Tag: Sigurd Olson

Down from Basswood: Voices from the Boundary Waters

A friend of mine recently moved to northern Minnesota’s Iron Range. He said he’d been looking online for information about the region when he stumbled upon mention of an obscure book that was supposed to really capture the area well. It was the short story collection Down from Basswood: Voices from the Boundary Waters by Lynn Maria Laitala, and having now finished it I can say it’s one of my favorite reads in a long time.

I’ve never been to the Boundary Waters. I had a chance in high school to take a canoe/portaging trip with other kids in my youth group, but I didn’t go and regret it. I do, however, have lots of memories in northern Wisconsin, where I’ve spent time fishing, hunting, and exploring. That experience, combined with my interest in the stories of people from the Northwoods and my family history (more on this later), made this book a big, bright green light.

If not for my friend’s strong recommendation, I probably would have never heard of this book or given it much of a chance if I had. This is mostly for superficial reasons: it has an amateur, self-published look (excepting the beautiful chapter-heading illustrations by Carl Gawboy, as sampled in this post) and contains far too many basic and frankly egregious editing errors.

I’m glad I pushed past my pedantry and focused on the storytelling, because it’s exceptional.

About the book

Spanning several generations, from the early twentieth century to the 1970s, each of the 27 relatively short and standalone stories are told from a different person’s perspective around the northern Minnesota town of Winton. (The Genealogy of Characters was very helpful for orienting myself throughout the book.) Each story intertwines and overlaps with the others, both explicitly—through shared characters and setting—and implicitly, through common themes of people struggling against nature, their kin, and themselves.

Laitala’s brief preface is worth quoting in full because it sets the stage well for the rest of the book:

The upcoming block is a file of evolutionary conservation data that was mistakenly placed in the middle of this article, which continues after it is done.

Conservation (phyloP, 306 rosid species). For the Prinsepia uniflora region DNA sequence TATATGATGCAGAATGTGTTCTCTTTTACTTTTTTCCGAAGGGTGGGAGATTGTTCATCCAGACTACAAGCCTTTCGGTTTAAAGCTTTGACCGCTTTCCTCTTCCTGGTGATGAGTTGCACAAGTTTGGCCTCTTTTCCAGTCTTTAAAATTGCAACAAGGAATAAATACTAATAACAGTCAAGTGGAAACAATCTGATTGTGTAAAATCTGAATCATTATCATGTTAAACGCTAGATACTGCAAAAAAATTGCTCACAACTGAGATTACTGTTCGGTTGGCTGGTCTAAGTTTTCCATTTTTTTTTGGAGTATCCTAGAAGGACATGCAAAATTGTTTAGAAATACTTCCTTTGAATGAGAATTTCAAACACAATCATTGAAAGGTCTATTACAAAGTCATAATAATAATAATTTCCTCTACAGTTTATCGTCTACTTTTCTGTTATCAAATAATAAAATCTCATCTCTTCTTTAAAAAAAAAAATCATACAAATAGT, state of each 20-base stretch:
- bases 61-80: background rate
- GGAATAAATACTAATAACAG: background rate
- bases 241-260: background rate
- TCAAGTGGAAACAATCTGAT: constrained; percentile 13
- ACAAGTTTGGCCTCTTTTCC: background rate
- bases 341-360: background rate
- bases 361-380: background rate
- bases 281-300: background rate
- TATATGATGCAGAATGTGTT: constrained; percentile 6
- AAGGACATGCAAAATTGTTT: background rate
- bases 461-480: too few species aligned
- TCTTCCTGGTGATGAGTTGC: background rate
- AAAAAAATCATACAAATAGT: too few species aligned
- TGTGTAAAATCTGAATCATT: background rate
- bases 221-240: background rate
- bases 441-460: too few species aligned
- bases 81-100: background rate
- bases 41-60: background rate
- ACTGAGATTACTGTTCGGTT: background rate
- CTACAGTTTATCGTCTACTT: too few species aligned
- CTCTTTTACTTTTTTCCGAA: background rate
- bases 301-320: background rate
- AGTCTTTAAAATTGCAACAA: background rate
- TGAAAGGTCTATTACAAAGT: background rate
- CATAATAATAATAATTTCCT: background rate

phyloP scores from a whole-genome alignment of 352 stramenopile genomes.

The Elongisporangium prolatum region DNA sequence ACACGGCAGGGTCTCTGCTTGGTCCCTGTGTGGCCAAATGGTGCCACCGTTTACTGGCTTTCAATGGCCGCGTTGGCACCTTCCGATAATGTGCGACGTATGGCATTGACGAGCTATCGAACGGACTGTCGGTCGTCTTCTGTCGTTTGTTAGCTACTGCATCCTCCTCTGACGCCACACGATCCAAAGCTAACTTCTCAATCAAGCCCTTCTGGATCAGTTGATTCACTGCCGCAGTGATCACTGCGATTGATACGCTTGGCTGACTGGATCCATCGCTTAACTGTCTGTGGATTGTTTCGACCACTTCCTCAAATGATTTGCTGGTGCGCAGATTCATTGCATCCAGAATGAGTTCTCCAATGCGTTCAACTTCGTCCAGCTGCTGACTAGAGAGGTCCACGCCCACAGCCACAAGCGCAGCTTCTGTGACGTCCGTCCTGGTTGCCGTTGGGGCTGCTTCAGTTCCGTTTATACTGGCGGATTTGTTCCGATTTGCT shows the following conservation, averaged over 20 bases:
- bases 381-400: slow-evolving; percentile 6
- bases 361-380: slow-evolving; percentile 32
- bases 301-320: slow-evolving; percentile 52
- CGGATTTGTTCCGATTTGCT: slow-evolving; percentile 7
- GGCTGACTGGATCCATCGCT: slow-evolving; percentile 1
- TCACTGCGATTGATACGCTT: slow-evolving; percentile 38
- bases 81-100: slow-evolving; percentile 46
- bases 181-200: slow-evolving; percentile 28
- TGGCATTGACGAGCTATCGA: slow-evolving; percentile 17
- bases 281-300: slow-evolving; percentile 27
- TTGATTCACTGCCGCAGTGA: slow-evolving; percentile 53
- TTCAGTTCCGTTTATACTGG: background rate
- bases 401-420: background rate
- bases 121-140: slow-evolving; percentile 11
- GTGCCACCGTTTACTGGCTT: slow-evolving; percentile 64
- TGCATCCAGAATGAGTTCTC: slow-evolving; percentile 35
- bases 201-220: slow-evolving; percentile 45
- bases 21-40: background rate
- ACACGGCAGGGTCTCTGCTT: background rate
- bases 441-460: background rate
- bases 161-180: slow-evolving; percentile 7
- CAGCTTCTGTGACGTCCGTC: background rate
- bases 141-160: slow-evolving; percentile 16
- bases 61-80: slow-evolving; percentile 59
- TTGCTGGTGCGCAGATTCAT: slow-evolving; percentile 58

The Minnesota Historical Society hired me to collect oral histories in northern Minnesota after I went home to Winton in 1974. I designed a questionnaire to elicit information for scholarly use. My first aged informant patiently answered the formula questions; then he said, “That isn’t how it was, Lynn.” When I learned to listen, people told me intimate stories of love and loss, failure and grief.

In 1978 federal legislation made the Boundary Waters—including Basswood Lake—a legal wilderness, a place without history. Inspired by the oral histories and wanting to memorialize the old spirit of the border country, I began to write these stories.

Down from Basswood is told in many voices, the way I learned the history of the place.

Laitala movingly memorializes “the old spirit” of this region by exploring two of its people groups—the Chippewa natives and the Finnish immigrants—and how they struggled to cobble together an existence in a hardscrabble time and place.

A family connection

Being one-third Finn myself, I take a vicarious pride in Finlanders both past and present. My grandpa Cliff was even more Finnish than I am: he spoke the language and, as an FBI agent, was eventually stationed in Superior, Wisconsin, largely due to his heritage. (According to his memoir, it was his supervisor who thought “because I was of Finnish extraction that I should go where the Finns were.”) He was there for 24 out of his 25 years in the FBI—an unusual feat given how most agents were in multiple offices. He would have had lots of experience with the Finnish community and specifically the Finnish communists, given how virulently anti-communist J. Edgar Hoover’s FBI was at the time.

Also part of his job was investigating crimes in the region’s Native American reservations, which at the time were under federal (rather than state) jurisdiction. Undoubtedly this would have influenced his views of the indigenous tribes he encountered, but how exactly I’ll never know.

A master class of insight

I do wonder what he would have thought of this book, because it doesn’t succumb to the worn tropes of Native Americans in fiction. Quite the opposite: Laitala’s ability to empathize with all her characters while maintaining an observer’s distance turns the book into a master class of keen insight, both at the sentence level and through the overarching narrative.

Like this sentence from chapter 4 (“Burntside Spring”):

Frogs were singing along the riverbanks and the great cloud of sorrow that enveloped me lifted just enough for me to realize that Matt must be lonely.